Fade transforms any surface into a “glow in the dark” screen. You firstly coat the wall with a special transparent spray paint. After dark install your laser projector nearby. The laser draws with light and leaves an eye-catching fading trail behind.
The vision for Fade is to catch people’s attention by transforming an regular wall into a fading out screen. The bypasser doesn’t know where the message is projected from because of the speed of writing. Moreover, the message he’s reading is quickly disappearing, as if it was being erased or censored. The expected reaction is then to increase the focus on the message and play with the effect to associate the idea with the disappearing effect.
The system needs a prepared wall to work. However the spray paint containing the phosphorescent pigment is almost colourless and only appears greenish when many layers are applied. This makes the preparation much easier than using regular spray paint. It can be discretely applied, and the paint is relatively resistant to weather wear which means an event can be planned quite in advance or layers can be applied on several occasions.
Here is the bill of materials you need to make Fade.
First you need to laser cut the structure out of a 3mm thick material such as acrylic, plywood or MDF. You can download the file here. Laser cutting is cheap and easily available in Fablabs. Check out here where there is one near you.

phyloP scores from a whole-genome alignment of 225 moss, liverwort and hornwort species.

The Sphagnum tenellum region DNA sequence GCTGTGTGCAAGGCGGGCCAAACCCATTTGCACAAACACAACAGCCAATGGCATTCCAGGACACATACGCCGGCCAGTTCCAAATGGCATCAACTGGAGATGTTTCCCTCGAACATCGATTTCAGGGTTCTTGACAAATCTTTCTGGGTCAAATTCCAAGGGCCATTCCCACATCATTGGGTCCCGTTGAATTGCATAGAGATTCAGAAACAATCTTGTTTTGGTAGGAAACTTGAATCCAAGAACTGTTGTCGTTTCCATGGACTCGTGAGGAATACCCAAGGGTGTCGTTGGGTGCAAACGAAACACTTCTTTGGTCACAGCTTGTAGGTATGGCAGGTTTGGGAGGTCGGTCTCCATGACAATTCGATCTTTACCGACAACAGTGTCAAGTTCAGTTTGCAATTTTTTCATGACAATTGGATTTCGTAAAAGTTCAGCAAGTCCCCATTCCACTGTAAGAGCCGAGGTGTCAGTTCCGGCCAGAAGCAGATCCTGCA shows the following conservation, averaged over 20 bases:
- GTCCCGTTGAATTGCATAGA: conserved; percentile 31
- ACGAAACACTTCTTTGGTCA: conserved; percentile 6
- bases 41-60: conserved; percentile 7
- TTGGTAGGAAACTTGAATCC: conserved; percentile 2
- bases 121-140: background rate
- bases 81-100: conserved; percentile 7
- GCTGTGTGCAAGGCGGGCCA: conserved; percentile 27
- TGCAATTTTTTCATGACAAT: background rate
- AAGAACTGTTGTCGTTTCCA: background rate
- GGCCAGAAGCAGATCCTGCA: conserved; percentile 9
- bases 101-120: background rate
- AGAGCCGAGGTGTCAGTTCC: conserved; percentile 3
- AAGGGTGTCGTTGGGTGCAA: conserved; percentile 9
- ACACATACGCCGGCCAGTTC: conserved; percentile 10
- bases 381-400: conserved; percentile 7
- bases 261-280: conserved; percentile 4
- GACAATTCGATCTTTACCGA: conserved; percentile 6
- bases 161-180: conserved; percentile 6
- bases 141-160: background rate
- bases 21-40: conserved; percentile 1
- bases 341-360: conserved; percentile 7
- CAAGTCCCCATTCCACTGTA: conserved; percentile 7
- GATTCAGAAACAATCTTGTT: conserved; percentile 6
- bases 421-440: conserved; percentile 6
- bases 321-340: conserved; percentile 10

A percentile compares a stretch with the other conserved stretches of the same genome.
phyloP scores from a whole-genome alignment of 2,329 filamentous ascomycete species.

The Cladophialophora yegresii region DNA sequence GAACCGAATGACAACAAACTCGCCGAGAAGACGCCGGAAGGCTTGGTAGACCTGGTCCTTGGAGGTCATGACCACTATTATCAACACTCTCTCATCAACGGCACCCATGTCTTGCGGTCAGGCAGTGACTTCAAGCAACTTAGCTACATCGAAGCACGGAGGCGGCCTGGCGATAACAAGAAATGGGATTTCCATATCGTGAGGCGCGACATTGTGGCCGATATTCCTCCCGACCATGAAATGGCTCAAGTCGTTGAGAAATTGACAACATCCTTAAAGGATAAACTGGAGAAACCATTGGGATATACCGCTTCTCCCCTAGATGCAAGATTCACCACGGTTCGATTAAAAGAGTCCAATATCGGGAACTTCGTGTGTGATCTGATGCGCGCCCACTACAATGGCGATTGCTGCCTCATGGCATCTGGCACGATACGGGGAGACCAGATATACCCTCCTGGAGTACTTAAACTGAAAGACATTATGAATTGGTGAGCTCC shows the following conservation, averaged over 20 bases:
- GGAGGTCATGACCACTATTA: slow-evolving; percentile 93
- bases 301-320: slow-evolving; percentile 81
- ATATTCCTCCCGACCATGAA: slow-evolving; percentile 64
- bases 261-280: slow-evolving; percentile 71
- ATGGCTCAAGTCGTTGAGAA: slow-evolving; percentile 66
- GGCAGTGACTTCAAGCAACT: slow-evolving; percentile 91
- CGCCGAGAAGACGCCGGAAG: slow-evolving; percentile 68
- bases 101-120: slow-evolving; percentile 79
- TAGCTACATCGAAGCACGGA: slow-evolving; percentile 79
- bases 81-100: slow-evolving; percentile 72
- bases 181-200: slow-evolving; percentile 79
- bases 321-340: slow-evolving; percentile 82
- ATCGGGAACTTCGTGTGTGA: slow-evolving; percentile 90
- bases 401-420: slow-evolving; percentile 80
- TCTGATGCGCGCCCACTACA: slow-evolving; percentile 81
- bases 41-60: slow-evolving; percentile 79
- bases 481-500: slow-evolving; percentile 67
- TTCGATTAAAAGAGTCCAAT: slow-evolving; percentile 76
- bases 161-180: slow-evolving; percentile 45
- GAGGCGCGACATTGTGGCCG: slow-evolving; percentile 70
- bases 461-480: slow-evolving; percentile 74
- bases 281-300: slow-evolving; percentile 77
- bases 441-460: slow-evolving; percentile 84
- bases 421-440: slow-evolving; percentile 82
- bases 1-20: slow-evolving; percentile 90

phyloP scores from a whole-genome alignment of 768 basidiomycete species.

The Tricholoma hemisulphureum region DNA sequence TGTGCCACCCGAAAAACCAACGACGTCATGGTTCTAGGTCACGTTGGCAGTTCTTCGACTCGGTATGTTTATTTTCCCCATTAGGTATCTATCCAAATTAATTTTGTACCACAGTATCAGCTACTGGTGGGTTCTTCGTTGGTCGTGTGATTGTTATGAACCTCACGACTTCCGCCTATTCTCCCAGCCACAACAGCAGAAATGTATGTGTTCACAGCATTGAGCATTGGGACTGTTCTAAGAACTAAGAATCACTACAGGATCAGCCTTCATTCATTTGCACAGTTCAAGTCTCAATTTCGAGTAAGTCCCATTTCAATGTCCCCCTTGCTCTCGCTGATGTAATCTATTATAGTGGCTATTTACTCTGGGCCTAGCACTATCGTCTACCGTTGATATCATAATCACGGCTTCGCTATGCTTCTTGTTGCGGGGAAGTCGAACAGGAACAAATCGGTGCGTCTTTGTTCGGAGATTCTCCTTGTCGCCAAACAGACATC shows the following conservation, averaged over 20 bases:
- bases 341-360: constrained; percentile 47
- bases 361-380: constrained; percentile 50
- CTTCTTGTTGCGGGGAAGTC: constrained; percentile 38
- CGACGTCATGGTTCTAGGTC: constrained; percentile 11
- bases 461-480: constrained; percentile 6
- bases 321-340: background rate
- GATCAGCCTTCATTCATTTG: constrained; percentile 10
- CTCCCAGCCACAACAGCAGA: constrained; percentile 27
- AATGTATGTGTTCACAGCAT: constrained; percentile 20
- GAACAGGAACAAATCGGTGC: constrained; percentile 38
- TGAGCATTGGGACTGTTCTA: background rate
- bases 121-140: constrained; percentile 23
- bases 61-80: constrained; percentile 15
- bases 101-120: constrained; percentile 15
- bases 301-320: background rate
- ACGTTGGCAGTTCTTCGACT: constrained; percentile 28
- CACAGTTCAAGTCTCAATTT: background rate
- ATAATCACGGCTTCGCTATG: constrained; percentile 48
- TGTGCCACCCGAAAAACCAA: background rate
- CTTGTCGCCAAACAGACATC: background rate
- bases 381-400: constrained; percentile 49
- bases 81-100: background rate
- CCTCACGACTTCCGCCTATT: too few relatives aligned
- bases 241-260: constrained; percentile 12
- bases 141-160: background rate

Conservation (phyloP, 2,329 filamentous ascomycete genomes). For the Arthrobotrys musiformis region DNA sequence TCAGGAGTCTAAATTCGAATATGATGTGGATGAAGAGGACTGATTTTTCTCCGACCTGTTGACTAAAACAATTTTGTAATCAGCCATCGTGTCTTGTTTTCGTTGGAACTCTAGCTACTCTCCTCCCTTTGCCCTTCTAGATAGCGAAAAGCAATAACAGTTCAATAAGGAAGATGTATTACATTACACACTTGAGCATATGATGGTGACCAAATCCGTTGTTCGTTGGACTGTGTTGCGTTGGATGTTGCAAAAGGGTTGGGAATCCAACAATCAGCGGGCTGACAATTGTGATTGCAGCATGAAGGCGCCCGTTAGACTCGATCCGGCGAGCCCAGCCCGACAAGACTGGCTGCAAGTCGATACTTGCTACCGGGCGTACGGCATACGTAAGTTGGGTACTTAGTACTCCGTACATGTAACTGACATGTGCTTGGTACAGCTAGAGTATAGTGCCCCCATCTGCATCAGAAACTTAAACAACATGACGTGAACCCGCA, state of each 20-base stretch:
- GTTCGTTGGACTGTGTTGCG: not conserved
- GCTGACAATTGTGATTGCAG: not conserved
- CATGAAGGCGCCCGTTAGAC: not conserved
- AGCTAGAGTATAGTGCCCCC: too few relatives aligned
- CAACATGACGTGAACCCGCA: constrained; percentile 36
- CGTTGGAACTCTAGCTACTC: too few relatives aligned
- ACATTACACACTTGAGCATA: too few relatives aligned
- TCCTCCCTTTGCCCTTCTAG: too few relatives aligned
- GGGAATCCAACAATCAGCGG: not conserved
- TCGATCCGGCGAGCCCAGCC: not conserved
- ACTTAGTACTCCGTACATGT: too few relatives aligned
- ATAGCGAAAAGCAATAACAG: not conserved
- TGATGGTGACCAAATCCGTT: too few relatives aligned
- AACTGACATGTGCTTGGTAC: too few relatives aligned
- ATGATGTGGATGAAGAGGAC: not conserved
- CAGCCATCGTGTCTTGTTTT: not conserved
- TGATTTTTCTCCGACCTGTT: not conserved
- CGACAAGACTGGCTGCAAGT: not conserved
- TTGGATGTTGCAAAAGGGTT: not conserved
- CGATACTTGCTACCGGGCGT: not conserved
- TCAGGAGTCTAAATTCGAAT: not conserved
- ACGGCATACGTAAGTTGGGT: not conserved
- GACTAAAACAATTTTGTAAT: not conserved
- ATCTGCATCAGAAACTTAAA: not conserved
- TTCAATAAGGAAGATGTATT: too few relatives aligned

Once you have your parts, you can follow these instructions for the assembly. The next step is to solder the board.
The phosphorescence is activated by a 405nm laser source. The laser diode is sourced from a £5 laser pointer (<5mW output power). The laser beam is then reflected on two mirrors mounted perpendicular to each other and fixed two the axes of two stepper motors. The idea is that a rotation on the first motor will move the projected dot along the X axis while the second motor will control the Y axis. The laser source and the motors are oriented so that the beam has the largest possible range. Two endstops are placed on the course of two 3d printed flags to find a reference position.
The resolution for this concept is defined by the angular minimum rotation the system can perform. The stepper motors used here are only 200 steps per full rotation or 1.8 degree angle resolution. This is way too big to project anything complex such as text at long distance (approx. 30 cm at 10m). This is solved by the use of stepper motor driver such as Pololu A4988 with the ability to do microstepping. The driver then creates intermediate stable positions which results in a multiplication of the steps available by a factor of 16 in the case of Fade. The number of steps available is now 3200 per full rotation, which equals to an angular resolution of 0.11 degree or 1.9cm at 10m.
You want to replicate this tool with the help of a streettoolbox contributor? You can contact us to talk about it at email@example.com